And I always write about it. Every year.

As I always write about at least one adventure in trying to trim back the blackberry brambles that invade every spring. Already I look like I’ve been in a knife fight. That column is coming.

And I’ll write about warm weather, and weird people I see in the neighborhood, and the occasional movie I’ve seen, and with luck I tenuously link these pieces to something relatable, maybe an article or event in the news, maybe not. But I write them. Every year. And I expect no different results.

Sometimes, though, I get the urge to go rogue. Pick a subject and write it into the ground. Doesn’t matter what it is. The challenge alone intrigues me, much like the challenge of incorporating the personal observations of a man who doesn’t do much into the 900 words I write every week that get printed on real paper and get read by somebody.

I’m too lazy and timid to do this, but lately I’ve had this crazy idea to deconstruct the FX series The Comedians for a few months.

I have no business watching anything, other than personal pleasure or boredom. And if you catch me watching a reasonably obscure cable show (since I don’t have cable, and have to find another way to watch online, either buying the episodes or sitting through commercials), you can be pretty sure it’s boredom. Not a good sign.

The Comedians premiered back in April and they’re wrapping up season one in a couple of weeks, 12 episodes. We can picture the ostensible star of this show riffing on abbreviated TV seasons, having been there when a season had twice as many shows and probably three times the budget and nice weekly paychecks.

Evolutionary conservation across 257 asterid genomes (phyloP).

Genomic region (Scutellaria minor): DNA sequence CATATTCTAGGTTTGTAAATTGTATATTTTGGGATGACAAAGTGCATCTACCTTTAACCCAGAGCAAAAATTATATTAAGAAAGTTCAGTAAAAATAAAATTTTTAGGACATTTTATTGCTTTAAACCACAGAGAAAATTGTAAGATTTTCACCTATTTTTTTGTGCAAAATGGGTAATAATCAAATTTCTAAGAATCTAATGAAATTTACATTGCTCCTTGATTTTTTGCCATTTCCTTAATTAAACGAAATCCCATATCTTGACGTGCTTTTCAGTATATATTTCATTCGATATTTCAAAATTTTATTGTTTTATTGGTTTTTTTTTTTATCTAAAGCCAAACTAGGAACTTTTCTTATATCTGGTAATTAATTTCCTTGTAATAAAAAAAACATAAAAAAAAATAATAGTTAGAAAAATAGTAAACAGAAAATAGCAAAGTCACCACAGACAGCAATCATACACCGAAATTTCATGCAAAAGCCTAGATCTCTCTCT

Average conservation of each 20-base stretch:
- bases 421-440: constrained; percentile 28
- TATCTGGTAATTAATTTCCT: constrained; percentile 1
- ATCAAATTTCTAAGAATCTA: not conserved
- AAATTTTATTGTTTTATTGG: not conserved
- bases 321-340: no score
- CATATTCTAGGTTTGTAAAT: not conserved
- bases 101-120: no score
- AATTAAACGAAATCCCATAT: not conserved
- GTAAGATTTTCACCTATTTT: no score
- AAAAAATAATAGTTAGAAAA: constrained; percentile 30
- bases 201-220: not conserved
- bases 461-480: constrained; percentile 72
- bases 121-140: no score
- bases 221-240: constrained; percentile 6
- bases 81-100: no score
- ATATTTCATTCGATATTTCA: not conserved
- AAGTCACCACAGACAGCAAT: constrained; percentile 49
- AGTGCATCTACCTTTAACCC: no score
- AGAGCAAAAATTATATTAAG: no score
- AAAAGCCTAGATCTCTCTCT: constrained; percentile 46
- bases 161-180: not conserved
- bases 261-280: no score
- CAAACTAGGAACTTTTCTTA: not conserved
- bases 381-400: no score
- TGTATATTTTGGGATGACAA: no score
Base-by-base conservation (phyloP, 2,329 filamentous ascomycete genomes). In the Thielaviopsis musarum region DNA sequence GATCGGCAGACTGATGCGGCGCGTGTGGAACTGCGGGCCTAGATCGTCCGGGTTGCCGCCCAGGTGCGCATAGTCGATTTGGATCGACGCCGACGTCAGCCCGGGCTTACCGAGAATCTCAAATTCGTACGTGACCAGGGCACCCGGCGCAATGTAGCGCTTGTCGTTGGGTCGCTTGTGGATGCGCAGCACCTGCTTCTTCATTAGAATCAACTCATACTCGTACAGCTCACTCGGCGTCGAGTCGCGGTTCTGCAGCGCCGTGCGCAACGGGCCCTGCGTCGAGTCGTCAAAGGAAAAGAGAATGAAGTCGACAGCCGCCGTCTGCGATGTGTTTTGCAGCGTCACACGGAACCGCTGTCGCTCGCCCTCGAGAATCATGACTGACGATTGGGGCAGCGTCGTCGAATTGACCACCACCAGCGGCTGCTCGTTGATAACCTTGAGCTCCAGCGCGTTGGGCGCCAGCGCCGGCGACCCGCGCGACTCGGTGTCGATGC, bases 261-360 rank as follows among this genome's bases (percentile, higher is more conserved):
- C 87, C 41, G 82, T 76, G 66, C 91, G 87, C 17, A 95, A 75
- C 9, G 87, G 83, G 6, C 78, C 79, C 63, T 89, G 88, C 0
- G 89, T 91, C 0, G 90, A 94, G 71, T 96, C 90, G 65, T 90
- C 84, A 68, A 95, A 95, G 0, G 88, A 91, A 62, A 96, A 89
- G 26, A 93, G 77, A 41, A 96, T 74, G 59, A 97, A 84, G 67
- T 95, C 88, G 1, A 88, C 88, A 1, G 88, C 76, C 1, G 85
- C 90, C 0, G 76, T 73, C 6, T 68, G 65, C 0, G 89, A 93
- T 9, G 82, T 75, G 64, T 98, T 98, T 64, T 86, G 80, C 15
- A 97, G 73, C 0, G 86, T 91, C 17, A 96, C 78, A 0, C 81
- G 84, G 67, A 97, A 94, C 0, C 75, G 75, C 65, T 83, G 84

This ostensible star is Billy Crystal. His costar is Josh Gad, whom I’ve been watching for a few years now, catching snatches of small parts in film and TV, and now gathering some momentum from his star turn in The Book of Mormon and the voice of the snowman in Disney’s Frozen. He’s as hot as an actor like him can be. He is, then, in all probability, toast in terms of a future career, but I wish him well. He’s talented, funny and carries tons of presence.

The show is interesting in that it’s a mash-up of two contemporary genres, the mockumentary and the two-person sketch comedy show (e.g., Key & Peele). Some differences: This is a show about making a two-person sketch show. This is a show about a generational divide, with possibly a fading star and an up-and-comer.